News Release

Misconceptions about foot disease common among Ethiopian children

Peer-Reviewed Publication


Podoconiosis, also called nonfilarial elephantiasis or "mossy foot," can be prevented--in the African countries where it's common--by wearing shoes. But many children in podoconiosis-affected families in Ethiopia have misconceptions about risk factors and prevention of the disease, researchers report in PLOS Neglected Tropical Diseases.

Podoconiosis develops, in people with a genetic predisposition, after prolonged barefoot exposure to certain red clay minerals in the soil. In susceptible individuals, these minerals can be absorbed through the skin of the feet and collect in the lymph system. Eventually, this can cause severe swelling and disfigurement of the feet and legs. Wearing shoes in places with the irritant soil and regularly washing ones feet can prevent the disease in those with the genetic risk for it.

In the new work, Abebayehu Tora, of Addis Ababa University, Ethiopia, and colleagues interviewed 117 children aged 9 through 15 from podoconiosis-affected families in Wolaita Zone, Southern Ethiopia. The children were asked about their beliefs surrounding the disease--its risk factors, causes, symptoms, preventive measures, and role of heredity.

The children expressed a variety of misconceptions about most aspects of the disease. Risk factors that were brought up included barefoot exposure to dew or pond water, worms, snake bites, and frog urine. Many children believed that the disease was contagious between individuals and had a poor understanding of the concept of heredity or genetic predisposition, instead often believing family members all had disease due to sharing shoes. While many in the study were aware of the symptoms and severity of podoconiosis, as well as the benefits of wearing proper footwear, they also described many barriers to wearing shoes and washing their feet, including uncomfortable shoes and lack of soap.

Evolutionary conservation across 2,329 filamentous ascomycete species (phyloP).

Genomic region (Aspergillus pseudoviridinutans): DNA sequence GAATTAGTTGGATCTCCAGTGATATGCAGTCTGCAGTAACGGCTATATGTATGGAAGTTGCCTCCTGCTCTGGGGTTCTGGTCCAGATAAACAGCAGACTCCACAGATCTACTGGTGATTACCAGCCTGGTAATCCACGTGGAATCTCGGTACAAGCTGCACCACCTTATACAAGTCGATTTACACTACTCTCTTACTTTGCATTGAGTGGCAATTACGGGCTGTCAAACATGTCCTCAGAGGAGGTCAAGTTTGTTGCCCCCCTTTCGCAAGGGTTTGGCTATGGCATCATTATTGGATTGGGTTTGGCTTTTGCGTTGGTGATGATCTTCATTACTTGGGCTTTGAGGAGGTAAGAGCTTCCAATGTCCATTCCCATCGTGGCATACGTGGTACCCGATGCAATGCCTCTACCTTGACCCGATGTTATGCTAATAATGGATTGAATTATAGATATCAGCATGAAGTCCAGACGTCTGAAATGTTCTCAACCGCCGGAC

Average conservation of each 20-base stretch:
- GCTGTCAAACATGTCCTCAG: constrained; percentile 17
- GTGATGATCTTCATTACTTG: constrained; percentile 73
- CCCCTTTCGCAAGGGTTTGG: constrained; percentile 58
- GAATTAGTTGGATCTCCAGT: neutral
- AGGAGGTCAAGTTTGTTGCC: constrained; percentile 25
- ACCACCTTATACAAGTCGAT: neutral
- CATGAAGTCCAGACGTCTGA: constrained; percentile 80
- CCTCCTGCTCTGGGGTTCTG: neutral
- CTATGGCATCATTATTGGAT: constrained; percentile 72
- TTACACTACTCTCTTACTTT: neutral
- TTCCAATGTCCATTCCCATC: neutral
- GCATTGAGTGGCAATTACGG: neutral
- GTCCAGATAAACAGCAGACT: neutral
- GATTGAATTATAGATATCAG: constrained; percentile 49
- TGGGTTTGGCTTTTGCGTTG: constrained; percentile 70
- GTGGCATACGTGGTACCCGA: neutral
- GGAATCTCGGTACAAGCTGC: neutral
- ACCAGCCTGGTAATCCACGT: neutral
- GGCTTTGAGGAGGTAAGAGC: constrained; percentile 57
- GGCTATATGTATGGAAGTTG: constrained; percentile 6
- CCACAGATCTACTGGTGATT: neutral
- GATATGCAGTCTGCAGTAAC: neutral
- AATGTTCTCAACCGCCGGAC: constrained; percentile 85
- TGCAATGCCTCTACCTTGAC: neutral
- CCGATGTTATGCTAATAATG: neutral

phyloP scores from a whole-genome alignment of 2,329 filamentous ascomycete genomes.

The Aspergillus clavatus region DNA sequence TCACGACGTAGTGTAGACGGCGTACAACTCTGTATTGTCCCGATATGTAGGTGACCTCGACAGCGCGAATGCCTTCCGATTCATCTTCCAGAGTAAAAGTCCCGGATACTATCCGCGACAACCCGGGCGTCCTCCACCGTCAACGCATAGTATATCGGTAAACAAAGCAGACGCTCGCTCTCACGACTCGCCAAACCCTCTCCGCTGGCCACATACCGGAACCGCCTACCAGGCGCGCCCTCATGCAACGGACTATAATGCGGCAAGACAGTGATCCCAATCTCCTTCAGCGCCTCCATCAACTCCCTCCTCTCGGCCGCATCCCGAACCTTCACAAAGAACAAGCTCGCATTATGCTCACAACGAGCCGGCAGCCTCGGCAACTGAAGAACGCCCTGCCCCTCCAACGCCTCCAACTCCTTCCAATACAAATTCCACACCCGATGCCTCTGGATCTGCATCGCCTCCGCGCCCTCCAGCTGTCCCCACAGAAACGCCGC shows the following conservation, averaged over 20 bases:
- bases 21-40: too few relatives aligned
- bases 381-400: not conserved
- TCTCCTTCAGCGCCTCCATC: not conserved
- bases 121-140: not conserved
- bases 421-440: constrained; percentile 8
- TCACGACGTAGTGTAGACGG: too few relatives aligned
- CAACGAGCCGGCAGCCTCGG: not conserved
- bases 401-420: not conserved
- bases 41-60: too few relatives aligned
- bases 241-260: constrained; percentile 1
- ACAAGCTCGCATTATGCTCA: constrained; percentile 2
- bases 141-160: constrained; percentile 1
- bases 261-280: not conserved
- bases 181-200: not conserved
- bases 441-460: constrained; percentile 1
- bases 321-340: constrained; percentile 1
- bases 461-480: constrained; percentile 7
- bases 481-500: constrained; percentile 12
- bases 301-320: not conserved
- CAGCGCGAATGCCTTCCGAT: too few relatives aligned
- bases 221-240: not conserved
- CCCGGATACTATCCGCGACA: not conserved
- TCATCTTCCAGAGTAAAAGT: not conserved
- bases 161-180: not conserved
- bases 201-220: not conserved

"These findings imply that school-age children at high risk of podoconiosis might benefit from an intervention that improves their knowledge about podoconiosis and enhances their self-efficacy to sustainably perform preventive behaviors," the researchers say.


In your coverage please use this URL to provide access to the freely available article in PLOS Neglected Tropical Diseases:

Citation: Tora A, Tadele G, Aseffa A, McBride CM, Davey G (2017) Health beliefs of school-age rural children in podoconiosis-affected families: A qualitative study in Southern Ethiopia. PLoS Negl Trop Dis 11(6): e0005564.

Funding: This study was conducted with the financial support of the Wellcome Trust Brighton and Sussex Center for Global Health Research. The funder had no role in study design, data collection and analysis, decision to publish, or preparation of the manuscript.

Competing Interests: The authors have declared that no competing interests exist.

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